climate change effects
Youth are increasingly latest fallout of climate change

Generations Scientists say we see the adverse effects of climate change everywhere — in weather patterns, throughout plant and animal habitats, across farmland, on the polar caps, and in the oceans.   Numerous studies have concluded dire consequences for the planet unless the right solutions are implemented. And now comes a report painting a particularly bleak picture: one million of the planet’s eight million species are threatened with extinction by humans.

Climate change, shrinking habitat, and pollution were blamed in the report by the Intergovernmental Science-Policy Platform on Biodiversity and Ecosystem Services, a United Nations committee, as the main reasons for species loss. What are the solutions? Is climate change as dangerous and imminent a threat as scientists say? 

Dr. Paul Zeitz, an epidemiologist and the senior policy advisor with the Healthy Climate Alliance (www.drpaulzeitz.org), says there’s no time to waste, and that “climate restoration” legislation would mark the beginning of the solutions. 

“Our failing planetary health requires bold political action to ensure our planet is habitable for future generations,” says Zeitz, author of Waging Justice: A Doctor’s Journey To Speak Truth And Be Bold. “Legislation is being developed to promote the removal of excess carbon dioxide from the atmosphere, and to prevent catastrophic methane release from the melting of the Arctic. 

“Multiple methods are currently available to achieve these actions and restore a safe and healthy climate for ourselves and future generations. We must call for the passage of comprehensive legislation at the federal, state and local levels to rapidly accelerate climate restoration.” 

Zeitz explains three methods that could assist in climate restoration: 

  • Carbon sequestration for a commercial market. Massive amounts of rock, sourced from quarries, are used annually for infrastructure construction. If the rock was sourced from carbon dioxide instead, Zeitz says, that action would sequester large amounts of carbon dioxide away from the atmosphere. “Companies, such as Blue Planet Ltd, are developing commercially viable ways to remove excess carbon dioxide from the atmosphere by turning it into limestone aggregate for concrete,” Zeitz says. “This method can scale to remove a trillion tons of carbon dioxide from the atmosphere within 30 to 40 years.”
  • Fishery restoration. “This combines poverty reduction and community empowerment with carbon sequestration,” Zeitz says. “There are massive stretches of ocean that are nutrient-limited due to climate change. If we supplement nutrients, then we promote photosynthesis and build up fisheries. That, in turn, allows for carbon sequestration in the deep ocean. A pilot project in Madagascar commences this summer that involves nutrient supplementation as a foundation for fisheries restoration.”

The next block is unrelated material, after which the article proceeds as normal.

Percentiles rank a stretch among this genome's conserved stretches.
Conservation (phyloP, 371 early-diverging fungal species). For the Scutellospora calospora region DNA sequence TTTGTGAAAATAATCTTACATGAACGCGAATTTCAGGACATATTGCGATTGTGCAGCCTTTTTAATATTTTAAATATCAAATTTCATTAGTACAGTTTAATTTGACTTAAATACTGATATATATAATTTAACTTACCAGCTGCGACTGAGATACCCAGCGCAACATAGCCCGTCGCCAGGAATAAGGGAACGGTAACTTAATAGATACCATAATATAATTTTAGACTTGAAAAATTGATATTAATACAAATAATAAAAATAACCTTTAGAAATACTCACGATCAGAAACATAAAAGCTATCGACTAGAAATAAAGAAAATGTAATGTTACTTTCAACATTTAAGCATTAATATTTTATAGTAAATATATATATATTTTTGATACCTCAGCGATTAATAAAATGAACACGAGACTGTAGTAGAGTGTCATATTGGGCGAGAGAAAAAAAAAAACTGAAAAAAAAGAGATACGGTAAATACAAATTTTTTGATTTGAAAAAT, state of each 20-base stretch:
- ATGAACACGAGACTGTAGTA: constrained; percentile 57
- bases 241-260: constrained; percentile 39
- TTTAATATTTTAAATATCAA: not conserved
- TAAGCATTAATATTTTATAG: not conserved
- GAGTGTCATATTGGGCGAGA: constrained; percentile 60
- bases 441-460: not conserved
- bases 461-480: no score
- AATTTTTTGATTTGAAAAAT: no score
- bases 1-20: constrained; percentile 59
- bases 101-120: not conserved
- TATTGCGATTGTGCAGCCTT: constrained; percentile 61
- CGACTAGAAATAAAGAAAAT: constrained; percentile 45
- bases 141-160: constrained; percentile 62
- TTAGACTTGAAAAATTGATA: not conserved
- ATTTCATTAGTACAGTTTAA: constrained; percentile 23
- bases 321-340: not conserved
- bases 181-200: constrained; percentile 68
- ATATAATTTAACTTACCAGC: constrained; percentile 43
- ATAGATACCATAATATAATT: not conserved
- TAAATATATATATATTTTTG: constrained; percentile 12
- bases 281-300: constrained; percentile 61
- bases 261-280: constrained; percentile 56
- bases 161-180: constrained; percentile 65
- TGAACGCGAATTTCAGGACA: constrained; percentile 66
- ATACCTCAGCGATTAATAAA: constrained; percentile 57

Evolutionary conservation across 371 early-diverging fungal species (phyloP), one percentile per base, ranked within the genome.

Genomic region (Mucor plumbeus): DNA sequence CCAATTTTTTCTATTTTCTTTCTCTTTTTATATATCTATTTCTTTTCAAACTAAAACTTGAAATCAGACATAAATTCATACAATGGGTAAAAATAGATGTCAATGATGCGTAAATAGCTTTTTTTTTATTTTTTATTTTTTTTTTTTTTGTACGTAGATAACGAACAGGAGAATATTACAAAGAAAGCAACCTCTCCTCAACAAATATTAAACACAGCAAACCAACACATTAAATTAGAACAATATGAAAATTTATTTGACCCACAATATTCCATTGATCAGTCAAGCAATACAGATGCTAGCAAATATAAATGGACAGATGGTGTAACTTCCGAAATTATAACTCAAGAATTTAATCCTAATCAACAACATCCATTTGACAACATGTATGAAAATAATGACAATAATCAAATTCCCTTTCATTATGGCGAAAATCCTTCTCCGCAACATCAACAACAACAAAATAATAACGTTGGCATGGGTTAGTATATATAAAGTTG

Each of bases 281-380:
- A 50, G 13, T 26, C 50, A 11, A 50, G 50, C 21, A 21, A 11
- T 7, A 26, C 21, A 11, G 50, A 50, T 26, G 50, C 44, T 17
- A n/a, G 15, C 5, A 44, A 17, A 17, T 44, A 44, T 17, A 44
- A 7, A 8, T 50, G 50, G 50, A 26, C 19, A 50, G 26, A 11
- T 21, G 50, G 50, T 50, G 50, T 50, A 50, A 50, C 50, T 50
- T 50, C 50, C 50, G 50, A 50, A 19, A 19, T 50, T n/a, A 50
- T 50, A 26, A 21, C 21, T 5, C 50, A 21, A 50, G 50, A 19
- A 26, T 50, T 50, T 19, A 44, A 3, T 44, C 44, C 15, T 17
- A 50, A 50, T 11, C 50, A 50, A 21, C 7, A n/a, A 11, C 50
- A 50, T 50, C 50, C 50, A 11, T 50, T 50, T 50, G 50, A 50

• Restoring Arctic ice. Researchers at Ice911 Research have spent 10 yearscreating, testing and refining floating glass spheres that act as a reflective layer on the Arctic ice. “These spheres get spread across the ice in the spring and act as fresh snow — a highly reflective surface — during the 24 hours of daylight experienced in the summertime,” Zeitz says. “This allows the ice to remain through the summer, which, in turn, enables the ice to thicken and become more durable over time.”

 “If we take bold action in the next several years to implement the range of solutions described, we will be able to reduce the most devastating impacts of the climate crisis,” Zeitz says. “And we can do our best to ensure that our children and future generations can survive and thrive.” 

Dr. Paul Zeitz (www.drpaulzeitz.org) is a physician, epidemiologist, and an award-winning advocate for global justice and human rights. He is serving as the senior policy advisor with the Healthy Climate Alliance, which focuses on climate restoration,  and is the author of Waging Justice: A Doctor’s Journey To Speak Truth And Be Bold.Dr. Zeitz worked at the U.S. Department of State from 2014-17 as the Director of the Data Revolution for Sustainable Development. He also led the Global AIDS Alliance. Dr. Zeitz received his doctorate in osteopathic medicine from the Philadelphia College of Osteopathic Medicine and his MPH in public health and preventive medicine residency at Johns Hopkins University Bloomberg School of Public Health.